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Pre-Post Ramble #1


Most of the time there is a lot of stuff I cut out of my posts. It’s a bunch of rambley digressions and ranty offshoots that really don’t have much to do with what I actually wanted to write about, but a lot of it is, I think, interesting. Or at least it’s stuff that I selfishly don’t really want to delete, so I’ve decided to make a special category called “Pre-Post Rambles” and post it anyway.


Sometimes I feel like I’m constantly plagued by self-doubt. But then I kinda think that’s a good thing, because it makes me always question myself and what I believe. That doubt has motivated me throughout my entire life, and a lot of the time it’s gotten me into trouble. Official trouble, I mean, like arrested for selling pot when I was 18. I wouldn’t have tried pot in the first place if I wasn’t so doubtful about the old “pot’s a bad thing” status quo.

For me, if everybody is telling you not to do something and the best reason they can come up with is something like “you might like it too much” then whatever it is, you should probably try to do it right away

The option – to believe bullshit like a sheep – sucks, right? That’s what I did with sex, drugs, sex-work, politics, being a loudmouth bitch…. and, for me, all of the results have been positive. The crappy results have been some of the most positive ones, in fact.

Landing my ass in jail at 18 was a huge eye-opener for me in so many ways. Don’t get me wrong, it totally sucked – it was a relatively cushy jail actually – but it still totally sucked. It sucked because I wasn’t free; inmates could get tvs in their cells – I had one, but I still wasn’t free, we could play cards all day, smoke cigarettes, choose our cellmates, go outside and play softball – and yeah, I feel like a totally spoiled asshole for even listing all that stuff – but the point is, that I still wasn’t free. Cells locked at 11 pm, occasional tossings (searches) of cells, being forced to obey seemingly pointless rules like not turning around when you wait in line, not being allowed to have razors – or q-tips – and the harsh (only verbal and procedural) correction or admonishment by the guards when you did ‘step out of line’… all that just totally sucked. I can’t think of better words really – totally sucked. But holy crap did I learn a lot about people and politics and assumptions.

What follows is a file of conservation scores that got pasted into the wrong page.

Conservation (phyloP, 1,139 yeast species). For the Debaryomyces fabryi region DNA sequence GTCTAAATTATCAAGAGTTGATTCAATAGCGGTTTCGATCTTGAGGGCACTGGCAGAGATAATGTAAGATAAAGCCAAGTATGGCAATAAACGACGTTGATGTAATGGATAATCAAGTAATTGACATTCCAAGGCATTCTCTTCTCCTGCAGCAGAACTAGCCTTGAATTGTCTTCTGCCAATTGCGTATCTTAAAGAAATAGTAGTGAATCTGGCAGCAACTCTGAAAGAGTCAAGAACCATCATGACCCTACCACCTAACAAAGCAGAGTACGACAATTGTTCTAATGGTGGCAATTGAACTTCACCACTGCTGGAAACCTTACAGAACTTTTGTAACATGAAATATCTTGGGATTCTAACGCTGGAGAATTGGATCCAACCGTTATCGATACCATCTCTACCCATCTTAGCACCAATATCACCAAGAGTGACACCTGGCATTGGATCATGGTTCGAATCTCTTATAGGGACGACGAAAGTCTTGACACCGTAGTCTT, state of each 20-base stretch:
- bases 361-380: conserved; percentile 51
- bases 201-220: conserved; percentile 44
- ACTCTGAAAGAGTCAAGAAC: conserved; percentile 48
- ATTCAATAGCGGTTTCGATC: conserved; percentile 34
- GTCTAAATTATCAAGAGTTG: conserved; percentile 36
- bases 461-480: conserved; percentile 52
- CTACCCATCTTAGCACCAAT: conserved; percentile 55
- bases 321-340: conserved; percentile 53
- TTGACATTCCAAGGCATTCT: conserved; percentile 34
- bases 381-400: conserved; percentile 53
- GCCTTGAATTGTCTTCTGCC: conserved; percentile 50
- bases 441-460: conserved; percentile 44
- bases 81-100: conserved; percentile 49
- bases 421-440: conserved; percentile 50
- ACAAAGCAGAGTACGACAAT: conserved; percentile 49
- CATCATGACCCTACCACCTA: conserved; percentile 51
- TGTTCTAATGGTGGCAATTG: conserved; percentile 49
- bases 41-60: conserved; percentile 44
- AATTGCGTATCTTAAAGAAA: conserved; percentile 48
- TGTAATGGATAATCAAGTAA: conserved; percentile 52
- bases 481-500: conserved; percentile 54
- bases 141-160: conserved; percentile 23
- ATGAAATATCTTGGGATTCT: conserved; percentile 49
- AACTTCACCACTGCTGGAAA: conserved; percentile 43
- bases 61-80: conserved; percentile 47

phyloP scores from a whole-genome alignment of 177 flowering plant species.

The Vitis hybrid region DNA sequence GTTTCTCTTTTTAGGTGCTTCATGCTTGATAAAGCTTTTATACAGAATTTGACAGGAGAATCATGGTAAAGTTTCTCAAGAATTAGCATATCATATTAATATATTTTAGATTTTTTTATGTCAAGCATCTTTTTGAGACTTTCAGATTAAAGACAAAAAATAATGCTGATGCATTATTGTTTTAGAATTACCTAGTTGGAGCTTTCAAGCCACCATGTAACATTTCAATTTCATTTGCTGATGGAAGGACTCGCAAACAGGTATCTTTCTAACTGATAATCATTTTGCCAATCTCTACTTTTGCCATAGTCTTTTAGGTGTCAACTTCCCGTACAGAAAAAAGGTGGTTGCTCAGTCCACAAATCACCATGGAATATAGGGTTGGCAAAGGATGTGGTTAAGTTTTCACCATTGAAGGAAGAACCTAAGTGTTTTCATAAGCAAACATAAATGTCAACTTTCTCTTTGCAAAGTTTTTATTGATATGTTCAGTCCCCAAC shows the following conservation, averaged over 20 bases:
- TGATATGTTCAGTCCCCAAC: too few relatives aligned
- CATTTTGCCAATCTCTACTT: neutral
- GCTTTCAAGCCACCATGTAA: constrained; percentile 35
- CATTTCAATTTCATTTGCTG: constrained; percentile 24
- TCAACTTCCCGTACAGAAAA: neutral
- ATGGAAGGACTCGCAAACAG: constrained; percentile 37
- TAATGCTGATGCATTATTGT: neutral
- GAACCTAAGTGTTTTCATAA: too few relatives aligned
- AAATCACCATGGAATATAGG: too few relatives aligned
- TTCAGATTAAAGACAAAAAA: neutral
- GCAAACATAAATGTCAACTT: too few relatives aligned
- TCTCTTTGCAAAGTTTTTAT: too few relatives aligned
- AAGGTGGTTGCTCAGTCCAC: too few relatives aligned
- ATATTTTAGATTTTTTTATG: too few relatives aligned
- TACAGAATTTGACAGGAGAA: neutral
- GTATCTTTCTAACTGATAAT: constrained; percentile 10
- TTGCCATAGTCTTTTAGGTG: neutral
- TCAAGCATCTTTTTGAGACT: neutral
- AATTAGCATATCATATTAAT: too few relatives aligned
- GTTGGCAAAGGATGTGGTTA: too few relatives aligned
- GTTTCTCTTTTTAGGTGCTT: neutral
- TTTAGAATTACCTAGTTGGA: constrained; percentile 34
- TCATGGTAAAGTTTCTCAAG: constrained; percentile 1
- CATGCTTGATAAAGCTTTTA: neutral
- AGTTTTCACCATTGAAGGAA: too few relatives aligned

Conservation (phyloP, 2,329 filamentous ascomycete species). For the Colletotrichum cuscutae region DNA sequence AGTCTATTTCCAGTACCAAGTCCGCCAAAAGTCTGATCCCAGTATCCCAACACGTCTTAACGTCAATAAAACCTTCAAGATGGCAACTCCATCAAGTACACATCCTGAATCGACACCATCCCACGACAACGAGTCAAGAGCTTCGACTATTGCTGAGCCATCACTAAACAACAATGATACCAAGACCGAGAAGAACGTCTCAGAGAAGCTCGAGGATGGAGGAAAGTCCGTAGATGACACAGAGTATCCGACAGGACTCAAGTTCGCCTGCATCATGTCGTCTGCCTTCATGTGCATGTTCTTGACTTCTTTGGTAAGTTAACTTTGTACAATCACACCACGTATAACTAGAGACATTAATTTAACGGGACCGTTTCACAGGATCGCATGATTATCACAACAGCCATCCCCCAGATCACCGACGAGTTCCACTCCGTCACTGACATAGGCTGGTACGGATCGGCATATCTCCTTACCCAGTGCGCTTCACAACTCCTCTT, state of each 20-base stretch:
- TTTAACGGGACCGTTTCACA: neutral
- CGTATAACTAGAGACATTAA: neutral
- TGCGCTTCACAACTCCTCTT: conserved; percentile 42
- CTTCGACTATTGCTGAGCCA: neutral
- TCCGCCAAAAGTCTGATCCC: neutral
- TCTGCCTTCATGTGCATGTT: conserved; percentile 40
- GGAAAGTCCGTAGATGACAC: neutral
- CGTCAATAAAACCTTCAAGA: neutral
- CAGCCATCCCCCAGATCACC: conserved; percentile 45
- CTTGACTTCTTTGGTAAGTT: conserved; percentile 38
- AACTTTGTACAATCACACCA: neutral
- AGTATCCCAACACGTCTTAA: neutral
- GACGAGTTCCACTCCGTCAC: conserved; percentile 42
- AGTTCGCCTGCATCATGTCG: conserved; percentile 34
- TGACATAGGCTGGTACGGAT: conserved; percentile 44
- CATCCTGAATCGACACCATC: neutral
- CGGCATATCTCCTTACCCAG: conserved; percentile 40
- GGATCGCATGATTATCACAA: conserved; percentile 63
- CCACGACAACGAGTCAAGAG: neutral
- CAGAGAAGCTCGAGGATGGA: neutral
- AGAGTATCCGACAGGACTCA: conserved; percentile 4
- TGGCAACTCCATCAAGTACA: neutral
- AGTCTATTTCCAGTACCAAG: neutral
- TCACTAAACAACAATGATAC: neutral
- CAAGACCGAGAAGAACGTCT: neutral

So many and I mean – so many – of the women where I was were taking the rap – or sharing the rap – for their boyfriends and husbands. The story was always, “well, he woulda got more time than I will/did because he has priors” – and it was mothers of children who said this. One had come in pregnant (before I got there) given birth while there, had like 3 days with the baby before the little girl went to her grandmother, and the grandmom would bring the little girl to visit the mom every weekend. When I got there the baby was already 18 months old. The mother/prisoner was still defending her decision to take the rap. Well, I don’t like that wording, defending sounds too harsh, I don’t blame her for defending that decision, because to do otherwise would have meant she had to face that she had traded in her life by doing so and that sort of realization would be devastating. Jesus Christ, thinking about it now makes me so sad.

That terrible situation all for drugs. Just drugs, not murder, not violent crime, not robbery. And please don’t – just don’t – bother telling me about the cost in turf war violence, and the cost of addicts robbing or stealing for money, or the cost to neighborhoods when drugs take over, or even the cost to people in the countries that the drugs come from – because all of that happens because the drugs are illegal. Google that shit up yourself, cause I covered that issue in my 20’s and I know there’s boatloads of info only a few clicks away.

Prohibition never works.

  1. Helga
    11/15/2009 at 6:38 PM

    I’m curious about the women that commited murders, in peticular those victims of domestic violence. What do you know?

    • FW
      11/15/2009 at 6:45 PM

      I don’t know much at all, most of the women in the facility that I was in were there for drug and property crimes.

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